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Making the connection: How The Work of Cesar Chavez is Informing the Conversation Today

Today is Cesar Chavez Day, in which we celebrate the birthday of a farmworker who fought for basic human rights and dignities for fellow farmworkers. And yet, decades later, there is still so much work to be done. The recent strikes in Baja California by farmworkers asking for a living wage and better conditions mirror the demands of Chavez and farmworkers of 40 years ago just north of the border.  

Has much changed in half a century? Migrant farmworkers in the US and Mexico are still vulnerable to pesticide exposure and other injuries, wage theft, and substandard housing.  Agriculture is one of the most dangerous industries out there.  

MCN Cesar Chavez DayMaybe the dangers of the profession have remained, but plenty of other things have shifted.

Changes in mobility, technology, and economics mean that a Baja strike is not a Mexico problem -- it’s equally a US one, as much of the fruits and vegetables grown in Mexico goes to US consumers.

Farmworker mobility across the border has assisted in galvanizing the strikes; leaders of the recent Baja strikes have experience in US labor organizations. One organizer was previously a negotiator for the Coalition of Immokalee Workers (CIW), a worker-based human rights organization that launched the Fair Food Program, asking food chains to pay a penny more per pound for tomatoes. Another organizer once worked with United Farm Workers, Chavez’s own organization, which is running a petition for the Baja workers.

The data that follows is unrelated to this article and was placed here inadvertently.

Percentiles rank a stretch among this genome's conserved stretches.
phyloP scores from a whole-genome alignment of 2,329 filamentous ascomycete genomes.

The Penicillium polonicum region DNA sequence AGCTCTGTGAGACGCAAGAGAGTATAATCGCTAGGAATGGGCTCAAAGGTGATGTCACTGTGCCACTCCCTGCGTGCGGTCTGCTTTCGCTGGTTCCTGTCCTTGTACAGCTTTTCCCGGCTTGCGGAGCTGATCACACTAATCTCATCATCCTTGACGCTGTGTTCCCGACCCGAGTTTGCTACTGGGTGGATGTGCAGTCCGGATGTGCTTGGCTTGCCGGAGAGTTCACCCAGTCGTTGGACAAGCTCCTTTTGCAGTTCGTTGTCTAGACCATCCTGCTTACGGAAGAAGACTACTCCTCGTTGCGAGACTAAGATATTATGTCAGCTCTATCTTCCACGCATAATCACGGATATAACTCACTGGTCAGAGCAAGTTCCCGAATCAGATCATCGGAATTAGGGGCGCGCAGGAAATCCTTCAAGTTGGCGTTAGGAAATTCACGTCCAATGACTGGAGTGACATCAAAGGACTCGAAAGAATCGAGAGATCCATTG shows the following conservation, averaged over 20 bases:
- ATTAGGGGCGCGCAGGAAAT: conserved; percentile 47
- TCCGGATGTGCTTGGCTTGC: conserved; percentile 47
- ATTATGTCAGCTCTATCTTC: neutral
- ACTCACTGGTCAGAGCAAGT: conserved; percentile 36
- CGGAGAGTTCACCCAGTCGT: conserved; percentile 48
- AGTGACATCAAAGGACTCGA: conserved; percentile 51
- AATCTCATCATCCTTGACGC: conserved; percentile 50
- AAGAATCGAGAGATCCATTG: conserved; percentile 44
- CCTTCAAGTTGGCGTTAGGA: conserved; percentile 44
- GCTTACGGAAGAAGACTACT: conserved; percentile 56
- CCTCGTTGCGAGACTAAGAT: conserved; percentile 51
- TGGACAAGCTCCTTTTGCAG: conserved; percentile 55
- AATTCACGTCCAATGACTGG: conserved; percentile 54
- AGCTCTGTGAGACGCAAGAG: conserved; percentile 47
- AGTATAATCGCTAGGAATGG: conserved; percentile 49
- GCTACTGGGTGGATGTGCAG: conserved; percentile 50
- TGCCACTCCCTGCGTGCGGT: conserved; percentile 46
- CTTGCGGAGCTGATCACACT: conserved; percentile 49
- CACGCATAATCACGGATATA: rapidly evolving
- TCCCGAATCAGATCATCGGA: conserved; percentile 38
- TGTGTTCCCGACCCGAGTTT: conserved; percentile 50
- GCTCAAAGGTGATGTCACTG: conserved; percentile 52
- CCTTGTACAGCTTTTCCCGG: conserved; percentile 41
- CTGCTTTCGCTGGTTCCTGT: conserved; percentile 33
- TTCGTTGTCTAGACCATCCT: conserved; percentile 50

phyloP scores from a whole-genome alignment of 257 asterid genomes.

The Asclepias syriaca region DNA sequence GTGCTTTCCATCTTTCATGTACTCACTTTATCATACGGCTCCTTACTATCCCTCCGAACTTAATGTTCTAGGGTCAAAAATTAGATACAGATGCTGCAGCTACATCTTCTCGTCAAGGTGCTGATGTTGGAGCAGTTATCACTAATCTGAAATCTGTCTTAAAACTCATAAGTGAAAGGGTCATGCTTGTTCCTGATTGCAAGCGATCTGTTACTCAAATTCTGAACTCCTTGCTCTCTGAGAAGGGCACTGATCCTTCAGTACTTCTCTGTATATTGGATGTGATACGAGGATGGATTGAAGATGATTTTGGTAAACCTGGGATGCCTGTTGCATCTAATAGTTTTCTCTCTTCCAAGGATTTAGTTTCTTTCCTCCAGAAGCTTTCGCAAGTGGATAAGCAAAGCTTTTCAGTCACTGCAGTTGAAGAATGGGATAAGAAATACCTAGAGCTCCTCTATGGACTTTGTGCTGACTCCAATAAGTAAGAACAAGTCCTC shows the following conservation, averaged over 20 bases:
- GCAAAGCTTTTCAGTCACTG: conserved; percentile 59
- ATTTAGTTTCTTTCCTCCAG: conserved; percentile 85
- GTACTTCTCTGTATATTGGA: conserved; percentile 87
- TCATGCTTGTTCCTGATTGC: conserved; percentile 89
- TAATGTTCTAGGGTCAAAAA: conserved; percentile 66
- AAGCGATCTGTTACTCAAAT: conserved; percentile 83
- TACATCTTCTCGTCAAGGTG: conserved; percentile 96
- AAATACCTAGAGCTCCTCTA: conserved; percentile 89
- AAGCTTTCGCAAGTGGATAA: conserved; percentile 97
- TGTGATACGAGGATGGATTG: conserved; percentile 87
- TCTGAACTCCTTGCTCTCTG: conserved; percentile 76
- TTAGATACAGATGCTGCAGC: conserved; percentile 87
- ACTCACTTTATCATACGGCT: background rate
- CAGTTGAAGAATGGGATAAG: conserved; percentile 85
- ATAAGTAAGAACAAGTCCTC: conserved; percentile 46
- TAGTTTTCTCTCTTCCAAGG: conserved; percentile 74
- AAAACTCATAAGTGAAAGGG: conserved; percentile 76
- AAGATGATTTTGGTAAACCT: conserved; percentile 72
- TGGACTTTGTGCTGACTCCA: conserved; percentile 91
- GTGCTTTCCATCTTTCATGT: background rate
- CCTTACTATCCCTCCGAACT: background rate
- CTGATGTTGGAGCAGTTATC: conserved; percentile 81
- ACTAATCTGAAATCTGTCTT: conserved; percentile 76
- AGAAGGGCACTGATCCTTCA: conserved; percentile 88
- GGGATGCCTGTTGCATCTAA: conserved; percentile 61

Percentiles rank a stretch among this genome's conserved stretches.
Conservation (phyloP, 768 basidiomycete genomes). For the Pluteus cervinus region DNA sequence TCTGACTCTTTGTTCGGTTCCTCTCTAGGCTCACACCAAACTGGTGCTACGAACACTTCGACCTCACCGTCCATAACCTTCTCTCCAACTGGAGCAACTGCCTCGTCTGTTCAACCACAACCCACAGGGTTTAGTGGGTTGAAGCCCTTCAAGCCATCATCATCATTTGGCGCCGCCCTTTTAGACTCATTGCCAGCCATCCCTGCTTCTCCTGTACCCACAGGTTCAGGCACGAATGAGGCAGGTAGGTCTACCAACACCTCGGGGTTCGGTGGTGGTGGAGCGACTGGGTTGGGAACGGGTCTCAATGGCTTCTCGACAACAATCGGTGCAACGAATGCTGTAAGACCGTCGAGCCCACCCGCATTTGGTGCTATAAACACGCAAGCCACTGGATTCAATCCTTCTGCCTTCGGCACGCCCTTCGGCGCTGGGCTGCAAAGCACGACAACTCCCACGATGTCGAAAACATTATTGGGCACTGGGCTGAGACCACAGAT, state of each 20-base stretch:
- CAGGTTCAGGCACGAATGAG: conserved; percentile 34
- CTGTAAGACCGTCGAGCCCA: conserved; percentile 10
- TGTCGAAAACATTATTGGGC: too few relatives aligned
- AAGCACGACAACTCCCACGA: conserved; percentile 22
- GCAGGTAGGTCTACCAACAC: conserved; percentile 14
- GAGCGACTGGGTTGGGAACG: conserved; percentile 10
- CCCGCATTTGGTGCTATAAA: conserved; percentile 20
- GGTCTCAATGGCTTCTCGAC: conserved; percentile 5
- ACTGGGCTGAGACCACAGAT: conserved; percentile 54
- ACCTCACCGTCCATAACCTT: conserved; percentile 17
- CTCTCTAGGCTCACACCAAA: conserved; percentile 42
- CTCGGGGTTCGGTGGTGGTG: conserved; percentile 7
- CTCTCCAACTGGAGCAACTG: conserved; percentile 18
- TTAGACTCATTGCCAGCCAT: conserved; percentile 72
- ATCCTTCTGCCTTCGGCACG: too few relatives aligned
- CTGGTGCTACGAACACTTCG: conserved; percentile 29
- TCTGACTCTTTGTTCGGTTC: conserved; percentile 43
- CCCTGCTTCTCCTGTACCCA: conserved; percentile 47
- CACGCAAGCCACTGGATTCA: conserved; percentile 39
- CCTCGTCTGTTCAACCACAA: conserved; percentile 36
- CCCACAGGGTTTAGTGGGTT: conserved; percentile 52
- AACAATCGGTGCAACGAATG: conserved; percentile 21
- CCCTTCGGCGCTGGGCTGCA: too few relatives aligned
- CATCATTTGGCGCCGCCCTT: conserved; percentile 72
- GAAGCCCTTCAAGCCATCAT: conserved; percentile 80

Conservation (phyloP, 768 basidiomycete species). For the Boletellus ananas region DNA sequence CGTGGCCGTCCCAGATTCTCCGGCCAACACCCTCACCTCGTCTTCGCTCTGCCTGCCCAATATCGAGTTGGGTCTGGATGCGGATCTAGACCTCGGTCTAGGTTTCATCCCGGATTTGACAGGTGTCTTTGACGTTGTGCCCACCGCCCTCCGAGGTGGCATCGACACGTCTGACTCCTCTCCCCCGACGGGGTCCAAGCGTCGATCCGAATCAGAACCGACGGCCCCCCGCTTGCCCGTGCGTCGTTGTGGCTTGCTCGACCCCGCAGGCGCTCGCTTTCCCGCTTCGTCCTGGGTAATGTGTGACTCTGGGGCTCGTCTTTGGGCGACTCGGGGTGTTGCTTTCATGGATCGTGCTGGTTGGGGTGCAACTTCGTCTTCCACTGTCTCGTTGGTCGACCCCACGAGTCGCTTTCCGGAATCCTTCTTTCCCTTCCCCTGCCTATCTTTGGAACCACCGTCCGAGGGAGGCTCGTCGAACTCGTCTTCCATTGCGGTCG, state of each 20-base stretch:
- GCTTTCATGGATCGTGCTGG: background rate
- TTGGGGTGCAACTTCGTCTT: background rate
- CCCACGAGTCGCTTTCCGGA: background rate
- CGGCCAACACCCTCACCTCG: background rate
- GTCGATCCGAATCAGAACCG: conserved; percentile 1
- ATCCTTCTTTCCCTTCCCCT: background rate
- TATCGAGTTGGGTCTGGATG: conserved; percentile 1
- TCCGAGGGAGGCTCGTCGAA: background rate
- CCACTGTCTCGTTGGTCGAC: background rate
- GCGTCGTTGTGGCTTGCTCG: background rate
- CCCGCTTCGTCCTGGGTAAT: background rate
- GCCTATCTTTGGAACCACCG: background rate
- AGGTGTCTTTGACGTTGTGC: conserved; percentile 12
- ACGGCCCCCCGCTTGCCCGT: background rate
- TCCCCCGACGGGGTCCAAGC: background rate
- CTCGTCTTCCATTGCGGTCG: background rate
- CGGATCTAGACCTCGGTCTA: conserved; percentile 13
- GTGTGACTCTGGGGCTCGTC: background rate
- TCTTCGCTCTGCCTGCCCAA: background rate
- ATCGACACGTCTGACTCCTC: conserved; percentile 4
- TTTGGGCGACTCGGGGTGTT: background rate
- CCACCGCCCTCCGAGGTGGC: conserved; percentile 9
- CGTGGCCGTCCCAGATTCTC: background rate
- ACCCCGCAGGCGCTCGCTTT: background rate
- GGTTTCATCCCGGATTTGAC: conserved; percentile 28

Just as importantly, support for farmworkers has increased. The last 50 years has seen the rise of the community health center, the creation of migrant education programs, and a myriad of nonprofits aimed at the well-being of farmworkers. Thirty years ago, Migrant Clinicians Network began as a way to connect clinicians doing work for the mobile poor. This work is even more relevant today, as mobility increases and the health care systems to support the mobile populations remain static.

Now, more than ever, migrant clinicians are needed to help our mobile poor as they migrate within the US and as they cross borders. The Baja farmworker who is striking today may be our patient at a clinic in the summer -- that’s the reality of our mobile world. And that’s why we celebrate the work of Cesar Chavez: to remind ourselves of the interconnectedness of our worlds: in the US, in Mexico, decades ago, or today -- all farmworkers deserve respect, dignity, and quality health care. MCN is dedicated to assuring those rights.